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Comanche Station

by Peter Bogdanovich
November 14, 2011 11:06 AM
5 Comments
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Among hip Western connoisseurs both here and abroad, there have been four really memorable, artistically consistent director-star series in the genre’s sound era: eight John Ford-John Wayne features (from Stagecoach to The Man Who Shot Liberty Valance); four Howard Hawks-Wayne pictures (including Red River and Rio Bravo); five Anthony Mann-James Stewart sagas (from Winchester ‘73 to The Man from Laramie); and seven intimate ones from Budd Boetticher-Randolph Scott.

The least known are the low-budget, quickly shot Scott-Boetticher films, all intriguing, at least four of them remarkably complex, powerful and unpretentious sagebrush chess games, all written by the talented Burt Kennedy, with Scott or Boetticher as producers; starting with 1956’s Seven Men from Now and concluding with 1960’s color and widescreen COMANCHE STATION. The other two are The Tall T (1957) and Ride Lonesome (1959), and these three are all available in an excellent DVD collection, The Films of Budd Boetticher, which includes a documentary about the director which was produced by Clint Eastwood.

When I first saw Comanche Station in the mid-‘60s, I wrote and filed a card that read: “Personal, effective Boetticher-Scott Western about a man searching the plains for his wife, captured years ago by the Comanche; he saves another man’s wife, then must contend with three outlaws accompanying them, who are after the $5,000 reward put up by the woman’s husband. Written with depth and character, well acted, and strikingly directed, this is an evocative, often ambiguous, fascinating work.”

Probably the major distinguishing aspect of the Boetticher-Scott movies is the complicated cat-and-mouse relationships they depict between Scott and the various heavies, all of whom are given considerable dimension and charm, with such enormously appealing character-leads as Lee Marvin, Richard Boone, Pernell Roberts and, in Comanche Station, Claude Akins. Akins becomes quite a contender opposite Scott, with typically fine malevolent support from the brilliant former child actor, Skip Homier, already a Boetticher veteran from The Tall T. The well-conceived woman in the piece is played simply and convincingly by Nancy Gates.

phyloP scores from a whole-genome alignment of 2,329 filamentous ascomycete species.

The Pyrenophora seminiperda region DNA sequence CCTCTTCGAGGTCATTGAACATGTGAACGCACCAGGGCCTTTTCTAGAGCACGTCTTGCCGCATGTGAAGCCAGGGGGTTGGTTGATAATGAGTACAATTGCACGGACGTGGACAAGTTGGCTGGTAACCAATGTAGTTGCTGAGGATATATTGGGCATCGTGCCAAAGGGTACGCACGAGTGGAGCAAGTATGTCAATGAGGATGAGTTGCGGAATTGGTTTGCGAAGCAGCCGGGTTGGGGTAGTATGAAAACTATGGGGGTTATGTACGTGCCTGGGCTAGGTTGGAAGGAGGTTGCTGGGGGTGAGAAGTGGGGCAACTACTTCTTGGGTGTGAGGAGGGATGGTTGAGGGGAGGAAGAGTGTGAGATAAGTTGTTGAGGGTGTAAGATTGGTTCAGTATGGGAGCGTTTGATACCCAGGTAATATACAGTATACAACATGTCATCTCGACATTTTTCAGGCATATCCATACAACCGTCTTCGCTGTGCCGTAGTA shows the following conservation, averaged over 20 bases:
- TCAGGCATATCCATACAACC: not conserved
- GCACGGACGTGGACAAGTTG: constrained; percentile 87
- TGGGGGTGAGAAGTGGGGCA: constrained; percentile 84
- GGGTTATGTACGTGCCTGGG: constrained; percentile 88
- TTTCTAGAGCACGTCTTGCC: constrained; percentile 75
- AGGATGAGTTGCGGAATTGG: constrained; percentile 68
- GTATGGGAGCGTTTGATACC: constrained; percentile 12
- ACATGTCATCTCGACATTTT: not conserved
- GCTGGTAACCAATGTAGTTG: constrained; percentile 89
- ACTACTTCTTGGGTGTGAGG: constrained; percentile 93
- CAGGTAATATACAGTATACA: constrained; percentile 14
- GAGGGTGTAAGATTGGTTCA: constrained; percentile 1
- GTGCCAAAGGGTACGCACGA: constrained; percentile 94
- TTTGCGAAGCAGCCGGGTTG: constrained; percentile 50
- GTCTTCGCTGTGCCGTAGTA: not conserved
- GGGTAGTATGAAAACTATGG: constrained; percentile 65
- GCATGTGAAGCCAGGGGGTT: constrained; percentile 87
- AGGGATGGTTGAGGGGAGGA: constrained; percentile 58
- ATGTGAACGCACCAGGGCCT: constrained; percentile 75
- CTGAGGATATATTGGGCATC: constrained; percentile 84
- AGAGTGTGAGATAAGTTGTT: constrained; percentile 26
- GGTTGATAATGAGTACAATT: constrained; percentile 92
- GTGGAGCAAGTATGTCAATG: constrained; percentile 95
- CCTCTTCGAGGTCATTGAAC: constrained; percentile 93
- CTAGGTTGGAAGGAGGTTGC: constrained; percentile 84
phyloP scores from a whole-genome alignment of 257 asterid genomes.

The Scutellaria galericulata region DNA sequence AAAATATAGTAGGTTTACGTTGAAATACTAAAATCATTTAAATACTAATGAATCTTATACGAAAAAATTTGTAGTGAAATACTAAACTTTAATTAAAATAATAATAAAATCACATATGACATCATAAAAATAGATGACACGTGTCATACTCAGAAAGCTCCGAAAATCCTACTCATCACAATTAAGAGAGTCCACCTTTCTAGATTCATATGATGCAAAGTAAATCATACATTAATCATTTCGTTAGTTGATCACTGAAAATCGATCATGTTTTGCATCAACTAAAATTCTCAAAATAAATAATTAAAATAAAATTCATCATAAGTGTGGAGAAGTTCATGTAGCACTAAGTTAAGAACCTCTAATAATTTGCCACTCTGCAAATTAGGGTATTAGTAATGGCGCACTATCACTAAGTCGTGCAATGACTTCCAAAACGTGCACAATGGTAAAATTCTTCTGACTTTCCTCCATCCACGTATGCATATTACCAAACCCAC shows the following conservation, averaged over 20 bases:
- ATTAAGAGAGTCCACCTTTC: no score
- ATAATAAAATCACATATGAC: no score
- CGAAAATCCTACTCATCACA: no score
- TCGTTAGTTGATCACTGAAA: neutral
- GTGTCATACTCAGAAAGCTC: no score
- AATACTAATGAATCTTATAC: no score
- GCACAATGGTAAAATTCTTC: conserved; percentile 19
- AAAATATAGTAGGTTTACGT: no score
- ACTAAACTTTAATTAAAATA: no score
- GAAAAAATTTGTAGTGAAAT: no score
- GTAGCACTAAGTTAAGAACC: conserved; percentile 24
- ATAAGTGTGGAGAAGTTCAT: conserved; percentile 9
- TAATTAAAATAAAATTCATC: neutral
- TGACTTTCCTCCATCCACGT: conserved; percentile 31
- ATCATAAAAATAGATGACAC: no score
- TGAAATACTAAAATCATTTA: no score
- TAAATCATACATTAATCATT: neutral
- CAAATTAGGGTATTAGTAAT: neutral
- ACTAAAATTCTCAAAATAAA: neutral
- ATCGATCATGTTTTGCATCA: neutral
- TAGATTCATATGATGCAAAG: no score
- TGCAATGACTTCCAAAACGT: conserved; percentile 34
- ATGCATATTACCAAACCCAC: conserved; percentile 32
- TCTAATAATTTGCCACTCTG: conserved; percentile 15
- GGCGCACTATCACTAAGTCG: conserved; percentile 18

Budd Boetticher (pronounced Bet’-a-ker) was born in Chicago in 1916 under the inappropriate name of Oscar Boetticher, Jr., and got into directing pictures through one of the most unusual and roundabout ways in movie history.  After graduating from Ohio State, having played football and been a varsity boxer (“I had to be,” he told me, “with a name like Oscar”), he went down to Mexico in the mid-1930s and became a professional matador. When Fox needed a technical advisor for the Tyrone Power bullfight picture, Blood and Sand (1941), they hired Boetticher. Within three years, he was directing low-budget programmers under his birth name, but in 1951, the billing became Budd with his first important picture, and clearly semi-autobiographical, The Bullfighter and the Lady, with Robert Stack.

Over the next four years, Boetticher directed ten action and Western quickies before making another bullfight picture, The Magnificent Matador (1955), with Anthony Quinn. The amazing series of Randolph Scott Westerns followed (the others, not as good: 1957’s Decision at Sundown, 1958’s Buchanan Rides Alone and 1959’s Westbound), bracketed by exceptionally well done crime pictures, The Killer is Loose (1956) with Joseph Cotten and The Rise and Fall of Legs Diamond (1960), with Ray Danton. At the peak of his career, having been offered Scott’s next (and last), Ride the High Country (directed by Sam Peckinpah, 1962), Boetticher instead went to Mexico to shoot a documentary about his friend, the world-famous matador, Carlos Arruza.